• Outgoing information centre chair reveals frustrations
  • Criticises the impact of Tim Kelsey, former NHS England tech leader
  • New NHS England technology officer will add to “multi-headed hydra” of decision makers
  • Says HSCIC has been transformed from “weak link to a fundamental asset”

Muddled leadership, competing agendas and a risk averse culture are damaging the NHS’s digital agenda, a senior figure has warned.

Kingsley Manning

Kingsley Manning

Kingsley Manning

Outgoing Health and Social Care Information Centre chair Kingsley Manning also criticised the impact of former NHS England director of patients and information Tim Kelsey. 

Speaking in a personal capacity in an exclusive interview with HSJ, Mr Manning said the imminent appointment of a new central chief technology officer would likely add to the “multi-headed hydra” of decision makers.

Mr Manning said he was proud that during his three years in post at HSCIC, which is soon to be rebranded NHS Digital, it had been transformed from “a weak link to a fundamental asset”.

However, the former McKinsey & Company senior adviser, who has spent 30 years in health technology, raised major concerns about the NHS’s approach to the digital agenda. He said the NHS and its leaders were still “too risk averse” and not ready for the kind of “disruption” required.

“We are basically delivering a whole set of administrative systems that by 2020 might get us somewhere most other industries were 15 years ago. So we are playing catch up,” he said.

Mr Manning, who leaves this month, also took aim at “diffuse” leadership on technology in the NHS and a “disconnect” between various strategies. These meant it was not “clear how or where [key decisions about technology] are going to be made, or who is going to make them”.

In a significant claim illustrating his frustration, he said the departure in December of Mr Kelsey, one of NHS England’s most high profile directors, had resulted in more being achieved in four months than in the previous three years.

He said: “We have, over the last three or four months, had a very effective partnership between ourselves, NHS England and the National Information Board. I think we’ve made more progress since December in sorting out a whole host of agendas than we had done in the previous three years.”

Asked what had changed since then, he said “personnel”, before elaborating: “We had a breathing space after Tim’s departure which allowed an awful lot to be sorted out…

“There is always a problem about visionary missionaries [like Tim] and I think it’s about delivery, detail, breadth of understanding of the practical reality of delivery.

“Tim’s legacy has been to gain a lot of attraction for some of these issues. Some of that was not very helpful from our perspective. The Care.data debacle – we are recovering from that process. I think we are still concerned that when you talk to journalists and the system, how much that resonates.”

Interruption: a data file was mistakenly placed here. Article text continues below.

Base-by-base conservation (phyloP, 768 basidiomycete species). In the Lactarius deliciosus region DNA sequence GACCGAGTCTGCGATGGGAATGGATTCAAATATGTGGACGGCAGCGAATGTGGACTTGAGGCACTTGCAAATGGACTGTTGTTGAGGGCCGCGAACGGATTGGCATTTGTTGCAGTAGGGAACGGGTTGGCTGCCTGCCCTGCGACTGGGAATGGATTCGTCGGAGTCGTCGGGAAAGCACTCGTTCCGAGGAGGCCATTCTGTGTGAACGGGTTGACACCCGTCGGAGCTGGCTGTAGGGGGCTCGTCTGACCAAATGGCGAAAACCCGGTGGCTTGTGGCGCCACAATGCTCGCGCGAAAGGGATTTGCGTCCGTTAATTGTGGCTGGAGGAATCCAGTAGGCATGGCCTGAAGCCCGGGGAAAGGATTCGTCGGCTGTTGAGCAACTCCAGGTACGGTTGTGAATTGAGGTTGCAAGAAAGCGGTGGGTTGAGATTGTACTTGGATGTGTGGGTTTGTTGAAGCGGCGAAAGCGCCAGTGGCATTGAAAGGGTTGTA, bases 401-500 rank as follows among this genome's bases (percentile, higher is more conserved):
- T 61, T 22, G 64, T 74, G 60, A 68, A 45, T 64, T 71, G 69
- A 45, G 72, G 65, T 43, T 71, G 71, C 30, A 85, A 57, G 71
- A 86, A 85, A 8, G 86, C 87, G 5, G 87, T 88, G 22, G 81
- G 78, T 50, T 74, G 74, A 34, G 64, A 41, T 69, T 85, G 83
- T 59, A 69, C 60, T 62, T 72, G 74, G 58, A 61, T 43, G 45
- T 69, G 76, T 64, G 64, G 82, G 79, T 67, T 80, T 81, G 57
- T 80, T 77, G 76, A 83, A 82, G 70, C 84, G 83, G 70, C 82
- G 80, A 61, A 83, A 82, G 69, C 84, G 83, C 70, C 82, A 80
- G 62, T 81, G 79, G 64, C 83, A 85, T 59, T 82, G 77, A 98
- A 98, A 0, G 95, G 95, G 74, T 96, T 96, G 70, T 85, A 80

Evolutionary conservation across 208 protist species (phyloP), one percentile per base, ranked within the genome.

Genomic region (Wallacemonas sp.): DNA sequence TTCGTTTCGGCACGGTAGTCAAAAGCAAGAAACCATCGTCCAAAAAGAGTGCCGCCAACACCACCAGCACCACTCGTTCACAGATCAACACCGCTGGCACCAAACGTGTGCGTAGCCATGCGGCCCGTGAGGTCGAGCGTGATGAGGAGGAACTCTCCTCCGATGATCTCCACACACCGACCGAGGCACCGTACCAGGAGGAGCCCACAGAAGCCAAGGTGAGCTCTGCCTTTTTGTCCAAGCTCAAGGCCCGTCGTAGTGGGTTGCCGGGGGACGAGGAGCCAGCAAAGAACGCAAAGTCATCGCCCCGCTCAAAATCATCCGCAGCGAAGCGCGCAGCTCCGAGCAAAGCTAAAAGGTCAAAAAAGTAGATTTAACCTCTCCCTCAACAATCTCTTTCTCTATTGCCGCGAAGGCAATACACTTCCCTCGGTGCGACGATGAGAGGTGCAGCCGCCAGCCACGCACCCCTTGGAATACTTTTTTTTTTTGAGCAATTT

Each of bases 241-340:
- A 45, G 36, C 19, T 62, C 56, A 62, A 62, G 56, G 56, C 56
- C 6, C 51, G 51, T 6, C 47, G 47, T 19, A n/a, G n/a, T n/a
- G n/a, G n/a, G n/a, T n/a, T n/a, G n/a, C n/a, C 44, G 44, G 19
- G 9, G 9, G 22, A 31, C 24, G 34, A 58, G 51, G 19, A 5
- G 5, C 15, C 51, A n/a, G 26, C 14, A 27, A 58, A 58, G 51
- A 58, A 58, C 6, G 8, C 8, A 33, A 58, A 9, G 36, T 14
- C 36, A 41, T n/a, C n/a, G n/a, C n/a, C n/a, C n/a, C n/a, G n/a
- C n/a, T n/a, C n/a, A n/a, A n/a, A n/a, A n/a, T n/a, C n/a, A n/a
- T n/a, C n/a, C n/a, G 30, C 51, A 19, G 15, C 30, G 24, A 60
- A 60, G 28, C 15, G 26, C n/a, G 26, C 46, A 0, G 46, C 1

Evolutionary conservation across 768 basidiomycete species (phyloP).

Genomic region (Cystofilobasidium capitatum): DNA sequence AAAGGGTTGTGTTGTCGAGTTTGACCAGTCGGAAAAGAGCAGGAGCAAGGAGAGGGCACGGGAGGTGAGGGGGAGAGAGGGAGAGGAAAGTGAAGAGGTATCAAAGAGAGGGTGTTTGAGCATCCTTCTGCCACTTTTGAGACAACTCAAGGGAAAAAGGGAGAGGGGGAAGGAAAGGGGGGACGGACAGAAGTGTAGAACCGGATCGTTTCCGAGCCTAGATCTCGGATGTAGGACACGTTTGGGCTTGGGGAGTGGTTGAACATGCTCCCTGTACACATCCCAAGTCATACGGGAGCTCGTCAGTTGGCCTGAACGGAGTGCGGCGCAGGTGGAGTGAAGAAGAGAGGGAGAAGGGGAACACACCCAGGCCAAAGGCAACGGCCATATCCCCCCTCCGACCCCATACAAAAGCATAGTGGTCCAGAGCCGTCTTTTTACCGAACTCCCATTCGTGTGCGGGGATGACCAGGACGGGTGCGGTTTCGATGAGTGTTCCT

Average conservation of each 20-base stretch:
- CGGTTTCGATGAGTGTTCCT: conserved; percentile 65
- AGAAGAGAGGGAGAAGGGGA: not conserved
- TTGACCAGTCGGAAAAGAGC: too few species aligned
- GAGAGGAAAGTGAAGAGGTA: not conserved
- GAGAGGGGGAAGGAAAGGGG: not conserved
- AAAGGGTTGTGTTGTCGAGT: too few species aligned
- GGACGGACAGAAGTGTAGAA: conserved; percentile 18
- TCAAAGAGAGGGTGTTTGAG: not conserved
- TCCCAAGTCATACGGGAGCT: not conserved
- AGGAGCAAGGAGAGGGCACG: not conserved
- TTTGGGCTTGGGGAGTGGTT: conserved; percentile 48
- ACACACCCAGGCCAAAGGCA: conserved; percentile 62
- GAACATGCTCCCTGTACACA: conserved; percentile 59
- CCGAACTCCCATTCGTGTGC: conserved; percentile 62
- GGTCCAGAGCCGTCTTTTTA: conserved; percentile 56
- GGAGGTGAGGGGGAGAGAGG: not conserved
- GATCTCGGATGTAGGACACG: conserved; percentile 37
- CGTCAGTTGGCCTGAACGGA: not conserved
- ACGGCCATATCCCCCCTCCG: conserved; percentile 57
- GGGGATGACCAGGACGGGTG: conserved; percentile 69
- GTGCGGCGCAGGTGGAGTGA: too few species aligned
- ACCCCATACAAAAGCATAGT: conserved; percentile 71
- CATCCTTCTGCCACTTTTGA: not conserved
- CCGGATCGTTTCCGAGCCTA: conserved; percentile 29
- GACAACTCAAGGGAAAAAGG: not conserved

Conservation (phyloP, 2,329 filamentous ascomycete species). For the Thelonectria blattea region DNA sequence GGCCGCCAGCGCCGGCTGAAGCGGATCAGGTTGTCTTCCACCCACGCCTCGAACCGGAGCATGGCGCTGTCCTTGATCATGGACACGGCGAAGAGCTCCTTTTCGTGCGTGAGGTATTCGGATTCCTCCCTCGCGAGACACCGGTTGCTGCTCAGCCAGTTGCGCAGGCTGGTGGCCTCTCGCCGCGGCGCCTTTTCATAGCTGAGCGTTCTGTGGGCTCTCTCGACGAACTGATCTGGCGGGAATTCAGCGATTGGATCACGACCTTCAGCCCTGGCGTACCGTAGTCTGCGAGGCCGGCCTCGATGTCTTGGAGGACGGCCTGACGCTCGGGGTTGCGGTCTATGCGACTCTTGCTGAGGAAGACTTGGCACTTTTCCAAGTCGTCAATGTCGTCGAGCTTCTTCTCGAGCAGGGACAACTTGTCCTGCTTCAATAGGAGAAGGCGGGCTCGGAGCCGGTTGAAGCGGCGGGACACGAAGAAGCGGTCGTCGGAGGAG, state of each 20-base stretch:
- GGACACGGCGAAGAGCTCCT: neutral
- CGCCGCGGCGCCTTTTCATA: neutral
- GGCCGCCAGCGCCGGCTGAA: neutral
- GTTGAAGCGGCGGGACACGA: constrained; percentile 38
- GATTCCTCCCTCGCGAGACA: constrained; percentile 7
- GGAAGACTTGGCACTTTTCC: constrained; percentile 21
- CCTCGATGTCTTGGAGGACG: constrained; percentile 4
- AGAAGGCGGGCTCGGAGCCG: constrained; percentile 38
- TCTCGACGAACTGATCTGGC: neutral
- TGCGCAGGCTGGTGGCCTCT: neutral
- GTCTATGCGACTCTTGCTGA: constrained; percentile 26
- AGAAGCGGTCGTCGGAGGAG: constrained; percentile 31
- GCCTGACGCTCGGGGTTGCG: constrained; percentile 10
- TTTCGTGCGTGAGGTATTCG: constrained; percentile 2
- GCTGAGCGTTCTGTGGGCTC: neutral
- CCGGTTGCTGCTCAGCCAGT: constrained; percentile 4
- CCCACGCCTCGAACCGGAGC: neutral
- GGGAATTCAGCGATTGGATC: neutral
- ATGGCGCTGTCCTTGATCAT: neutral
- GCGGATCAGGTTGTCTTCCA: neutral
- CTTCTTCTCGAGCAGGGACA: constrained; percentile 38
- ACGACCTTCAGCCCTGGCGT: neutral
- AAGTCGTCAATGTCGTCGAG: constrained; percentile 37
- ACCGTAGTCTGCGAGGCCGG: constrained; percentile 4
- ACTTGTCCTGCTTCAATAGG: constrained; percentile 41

Mr Kelsey, responding, said he was “proud of the delivery record” during his time (see full comment below).

Mr Manning also raised concerns about the appointment of a new chief technology and information officer by NHS England, expected this summer.

“It’s intriguing that you try to put someone in this leadership role, but they are not a member of the NHS England board. I think any candidate will think, ‘where do I sit in all of this?’ [The NHS policy making process is like] a multi-headed hydra of individuals and groups, and I think we’re adding another one to that list.”

In contrast, he said of HSCIC: “In three years we moved from being a weak link to a fundamental asset… What I hope we’ve done is shifted from a presumption of failure around IT to, essentially, a presumption that things should work, and do work.

“Some of the delivery is stunning. Fifty million people use NHS Choices with no down time. The Spine has been run for 14 months with no down time and does more transactions than the whole of the UK credit card industry. Forty per cent of savings by government on IT programmes were generated by HSCIC”.

Elaborating on the NHS’s problems adopting technology, he said: “If you want to unleash the power of technology and data, it comes with a level of disruption. Organisations may disappear. Professions and jobs may be changed fundamentally by the technology.

“One of the frustrations is that I don’t think the NHS in particular is prepared to accept that level of that disruption, and I don’t think the leadership does either. That’s understandable, but equally, if you are not prepared to take that level of disruption, then the benefits you are likely to get are likely to be relatively modest.”

Mr Manning said he was unsure what his next role would be, but said he had “unfinished business” in health technology. He will be replaced by Noel Gordon, an NHS England non-executive director, from June.

Mr Kelsey, asked to respond to Mr Manning’s comments, told HSJ: “I am proud of the delivery record of NHS England and HSCIC and of all the members of the National Information Board over the last few years – especially in enabling every citizen in England to access GP services online and securing more than £4bn funding to support technology implementation in the NHS.

“Mr Manning played his part in those achievements but he was right to step down as chair of HSCIC. I wish him good luck in the future.”

NHS England, asked to comment, said: “NHS England welcomes the appointment of [Mr Gordon] as the new chair of NHS Digital and the focus on aligned technology delivery this will stimulate.”

Exclusive: Departing boss blames leadership for tech woes